I stood there on the steps, rather stunned. I couldn’t believe he was serious; surely this was just a chocolate-obtaining-method of flattery. But I sure wasn’t taking a chance.
I am naive, but only in an optimistic sense, seeing the good in the world like only a 20-year old can.
I’m going to tell you something that the media doesn’t want you to know. The image of the perfect woman they promote as healthy - That’s not actually that healthy. I mean, we all want to look good and feel good, but the body image that the media shows today is truly horrible.
This past Friday it was finally almost official. It was going to happen. Be’ezras Hashem.
It's time for finals and I've been studying hard for all of my exams. My favorite class this semester was audiology, and studying more about the field has solidified my decision to pursue audiology as a career.
He wondered what it was like to live in Israel, to be religious.
When I walk in to the grocery store it is second nature for me to just check to make sure that that bag of chips or that cookie has an OU or other kosher symbol on it. To many Jews, it is just something that they do, and it usually is like that for me. But when this question was asked, I thought deeper. I began to think about how this label gives me a sense of community; and as I made that connection, I thought of our rich heritage, and once that relationship was made I thought about our homeland – Israel.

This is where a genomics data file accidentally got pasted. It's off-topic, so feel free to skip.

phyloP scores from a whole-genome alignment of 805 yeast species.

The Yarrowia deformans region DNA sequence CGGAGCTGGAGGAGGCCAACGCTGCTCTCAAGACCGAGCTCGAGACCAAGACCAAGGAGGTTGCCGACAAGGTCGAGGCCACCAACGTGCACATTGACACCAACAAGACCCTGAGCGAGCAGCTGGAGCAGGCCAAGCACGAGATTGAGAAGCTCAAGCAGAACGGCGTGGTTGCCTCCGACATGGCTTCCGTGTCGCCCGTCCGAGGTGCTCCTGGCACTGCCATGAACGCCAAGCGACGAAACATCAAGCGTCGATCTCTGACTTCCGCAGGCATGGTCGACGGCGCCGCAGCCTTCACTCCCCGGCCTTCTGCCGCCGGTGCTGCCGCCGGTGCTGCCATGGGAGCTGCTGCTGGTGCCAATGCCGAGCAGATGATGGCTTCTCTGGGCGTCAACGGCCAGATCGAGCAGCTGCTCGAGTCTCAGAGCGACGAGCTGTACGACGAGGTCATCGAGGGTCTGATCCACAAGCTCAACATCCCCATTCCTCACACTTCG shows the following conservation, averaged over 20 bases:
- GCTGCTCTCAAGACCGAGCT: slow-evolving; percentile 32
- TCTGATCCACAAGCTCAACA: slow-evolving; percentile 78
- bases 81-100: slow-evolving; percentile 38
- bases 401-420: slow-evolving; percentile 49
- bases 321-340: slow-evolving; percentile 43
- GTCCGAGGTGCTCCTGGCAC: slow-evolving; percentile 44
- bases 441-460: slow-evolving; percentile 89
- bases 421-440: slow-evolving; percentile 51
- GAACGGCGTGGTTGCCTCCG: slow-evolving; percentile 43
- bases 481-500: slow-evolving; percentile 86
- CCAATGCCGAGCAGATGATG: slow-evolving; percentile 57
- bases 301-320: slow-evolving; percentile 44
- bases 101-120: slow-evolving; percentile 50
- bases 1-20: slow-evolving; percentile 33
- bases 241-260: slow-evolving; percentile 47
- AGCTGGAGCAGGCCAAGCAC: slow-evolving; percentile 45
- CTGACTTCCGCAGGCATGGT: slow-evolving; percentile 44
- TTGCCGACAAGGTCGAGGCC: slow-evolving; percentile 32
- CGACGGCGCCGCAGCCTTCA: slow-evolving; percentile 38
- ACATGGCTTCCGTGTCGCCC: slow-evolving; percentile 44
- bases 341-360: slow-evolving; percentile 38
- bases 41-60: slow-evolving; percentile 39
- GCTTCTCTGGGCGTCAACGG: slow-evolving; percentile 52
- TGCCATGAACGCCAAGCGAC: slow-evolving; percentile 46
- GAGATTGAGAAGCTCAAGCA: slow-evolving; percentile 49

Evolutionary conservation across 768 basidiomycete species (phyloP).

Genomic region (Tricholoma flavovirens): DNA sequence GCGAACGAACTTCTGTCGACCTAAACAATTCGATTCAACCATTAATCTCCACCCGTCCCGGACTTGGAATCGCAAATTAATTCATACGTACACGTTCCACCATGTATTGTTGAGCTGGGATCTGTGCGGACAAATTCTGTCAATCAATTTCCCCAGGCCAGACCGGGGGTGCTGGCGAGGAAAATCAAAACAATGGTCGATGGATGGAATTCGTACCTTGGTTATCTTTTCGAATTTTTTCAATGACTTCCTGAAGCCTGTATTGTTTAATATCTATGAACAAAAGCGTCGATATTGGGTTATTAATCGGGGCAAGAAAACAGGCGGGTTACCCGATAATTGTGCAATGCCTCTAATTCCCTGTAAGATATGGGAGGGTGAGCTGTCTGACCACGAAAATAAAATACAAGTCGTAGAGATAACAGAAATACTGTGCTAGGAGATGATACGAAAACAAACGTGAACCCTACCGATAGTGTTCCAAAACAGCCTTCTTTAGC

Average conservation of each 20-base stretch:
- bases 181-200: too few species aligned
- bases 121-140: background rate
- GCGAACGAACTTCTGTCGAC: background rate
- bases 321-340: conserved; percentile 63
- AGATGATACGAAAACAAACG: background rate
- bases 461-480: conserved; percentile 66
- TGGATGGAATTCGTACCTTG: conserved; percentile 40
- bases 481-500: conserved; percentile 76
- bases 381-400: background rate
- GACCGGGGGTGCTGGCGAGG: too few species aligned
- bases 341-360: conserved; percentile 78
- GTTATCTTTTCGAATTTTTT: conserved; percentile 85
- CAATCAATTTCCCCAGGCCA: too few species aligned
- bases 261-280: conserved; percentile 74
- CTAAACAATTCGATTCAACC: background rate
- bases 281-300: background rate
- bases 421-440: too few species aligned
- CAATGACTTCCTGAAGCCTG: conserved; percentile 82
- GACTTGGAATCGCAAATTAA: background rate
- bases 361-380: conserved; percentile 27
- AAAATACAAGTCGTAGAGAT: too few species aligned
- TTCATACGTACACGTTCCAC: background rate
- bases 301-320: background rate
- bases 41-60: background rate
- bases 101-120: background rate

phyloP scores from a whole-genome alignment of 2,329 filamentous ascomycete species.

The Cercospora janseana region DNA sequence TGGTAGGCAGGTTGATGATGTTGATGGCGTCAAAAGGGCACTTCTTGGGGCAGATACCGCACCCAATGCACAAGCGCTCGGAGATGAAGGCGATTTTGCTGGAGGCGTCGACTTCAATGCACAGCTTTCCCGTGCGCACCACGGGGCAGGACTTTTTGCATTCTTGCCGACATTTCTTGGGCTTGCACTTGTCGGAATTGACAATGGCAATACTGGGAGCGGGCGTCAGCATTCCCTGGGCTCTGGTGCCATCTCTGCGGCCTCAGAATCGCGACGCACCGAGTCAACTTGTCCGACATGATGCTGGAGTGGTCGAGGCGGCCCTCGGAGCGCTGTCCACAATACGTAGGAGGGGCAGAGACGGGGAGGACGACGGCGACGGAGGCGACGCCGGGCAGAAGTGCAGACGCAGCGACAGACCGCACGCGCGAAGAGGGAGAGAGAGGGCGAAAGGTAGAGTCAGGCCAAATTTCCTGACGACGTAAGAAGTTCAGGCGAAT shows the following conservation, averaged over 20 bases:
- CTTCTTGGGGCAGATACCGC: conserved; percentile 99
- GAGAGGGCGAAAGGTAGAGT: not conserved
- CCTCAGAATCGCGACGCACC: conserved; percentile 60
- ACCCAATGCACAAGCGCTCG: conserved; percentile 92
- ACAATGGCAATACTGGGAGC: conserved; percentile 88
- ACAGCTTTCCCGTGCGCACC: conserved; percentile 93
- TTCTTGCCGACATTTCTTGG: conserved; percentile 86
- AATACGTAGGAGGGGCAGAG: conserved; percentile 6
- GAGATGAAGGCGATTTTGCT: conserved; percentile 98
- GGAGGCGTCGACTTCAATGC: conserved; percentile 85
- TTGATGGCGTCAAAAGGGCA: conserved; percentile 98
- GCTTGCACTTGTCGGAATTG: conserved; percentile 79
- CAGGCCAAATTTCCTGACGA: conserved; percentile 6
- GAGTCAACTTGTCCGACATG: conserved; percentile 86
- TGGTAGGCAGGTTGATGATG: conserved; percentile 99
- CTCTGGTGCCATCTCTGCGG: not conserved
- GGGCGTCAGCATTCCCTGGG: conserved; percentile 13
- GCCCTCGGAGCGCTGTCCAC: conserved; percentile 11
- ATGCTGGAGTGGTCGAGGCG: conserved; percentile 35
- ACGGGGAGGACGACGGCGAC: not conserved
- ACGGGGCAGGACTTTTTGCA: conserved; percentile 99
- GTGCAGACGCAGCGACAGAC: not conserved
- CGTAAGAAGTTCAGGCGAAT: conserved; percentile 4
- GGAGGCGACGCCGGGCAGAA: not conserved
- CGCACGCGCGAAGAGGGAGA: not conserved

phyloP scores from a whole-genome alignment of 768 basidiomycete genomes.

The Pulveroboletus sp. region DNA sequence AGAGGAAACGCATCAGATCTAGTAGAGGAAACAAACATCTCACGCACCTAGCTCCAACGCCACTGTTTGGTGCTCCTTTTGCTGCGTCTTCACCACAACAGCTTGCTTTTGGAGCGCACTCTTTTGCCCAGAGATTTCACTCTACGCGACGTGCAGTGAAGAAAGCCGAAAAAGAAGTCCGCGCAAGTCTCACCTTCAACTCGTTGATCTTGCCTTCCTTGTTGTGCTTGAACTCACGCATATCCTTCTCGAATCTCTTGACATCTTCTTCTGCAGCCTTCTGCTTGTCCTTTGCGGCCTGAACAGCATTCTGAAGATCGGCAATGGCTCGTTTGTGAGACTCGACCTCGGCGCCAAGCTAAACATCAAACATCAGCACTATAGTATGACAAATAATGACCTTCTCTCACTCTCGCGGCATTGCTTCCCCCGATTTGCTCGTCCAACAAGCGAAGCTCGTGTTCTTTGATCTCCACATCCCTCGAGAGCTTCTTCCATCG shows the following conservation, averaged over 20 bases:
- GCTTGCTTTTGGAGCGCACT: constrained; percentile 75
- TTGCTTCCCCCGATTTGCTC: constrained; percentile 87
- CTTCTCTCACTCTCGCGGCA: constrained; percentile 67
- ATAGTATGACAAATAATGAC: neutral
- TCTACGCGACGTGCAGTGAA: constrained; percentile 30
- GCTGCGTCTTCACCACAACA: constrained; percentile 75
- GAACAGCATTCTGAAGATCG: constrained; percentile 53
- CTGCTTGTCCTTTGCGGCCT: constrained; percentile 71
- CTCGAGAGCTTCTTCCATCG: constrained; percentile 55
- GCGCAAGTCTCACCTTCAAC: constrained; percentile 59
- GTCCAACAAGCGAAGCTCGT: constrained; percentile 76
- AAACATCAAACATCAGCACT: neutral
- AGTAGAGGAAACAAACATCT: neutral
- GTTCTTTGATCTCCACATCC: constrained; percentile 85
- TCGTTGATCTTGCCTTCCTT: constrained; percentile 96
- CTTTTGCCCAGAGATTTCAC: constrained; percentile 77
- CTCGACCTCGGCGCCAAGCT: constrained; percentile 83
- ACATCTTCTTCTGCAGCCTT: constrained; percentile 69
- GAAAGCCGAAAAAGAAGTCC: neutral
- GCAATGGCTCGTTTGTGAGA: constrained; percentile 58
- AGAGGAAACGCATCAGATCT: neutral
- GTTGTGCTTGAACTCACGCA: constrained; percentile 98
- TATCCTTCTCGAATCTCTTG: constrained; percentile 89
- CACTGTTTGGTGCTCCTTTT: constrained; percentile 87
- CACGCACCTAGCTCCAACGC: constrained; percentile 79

I passionately believe that focusing on healthy habits for people of all sizes is so much more important than focusing on weight loss.
Dear Hashem, I am writing to you because I am very confused. I am going through a hard time in my life right now. Over the last few years, there have been many times that I’ve felt my world was crashing down. I’ve felt a lot of pain and distress lately. Therefore, I am asking You why have You done this? What did I do to deserve some of the things that occur in my life?
I take my usual spot the one by the door and I let out a sigh cuz I’ve seen this scene before.
As I powerfully belted out the song, Ani Maamin B’emunah Sheleima – which means “I believe in God with full faith” – a thought suddenly crossed my mind.
Some of the thoughts we generally associate with Shavuot relate to the tradition of learning Torah all night or the almost overwhelming amount of dairy food that is consumed over the course of the two-day holiday. It has become a routine, something we do every year as the weather starts turning warmer and our Sefirat HaOmer calendars come to an end.
“I was so inspired by the beautiful lessons I learned and by the holiness around me that I just couldn't stop writing songs!” she says.
King David prayed to give me my destined glory from his palace; his son to mold me into the mountain that everyone faces when they call to our Creator.
Whenever I got praised for an achievement, I feel like I should say that half the praise goes to my parents. Although they can get on my nerves, I am really blessed with a mother and father who have molded and shaped me (by any means necessary) to become a successful human being.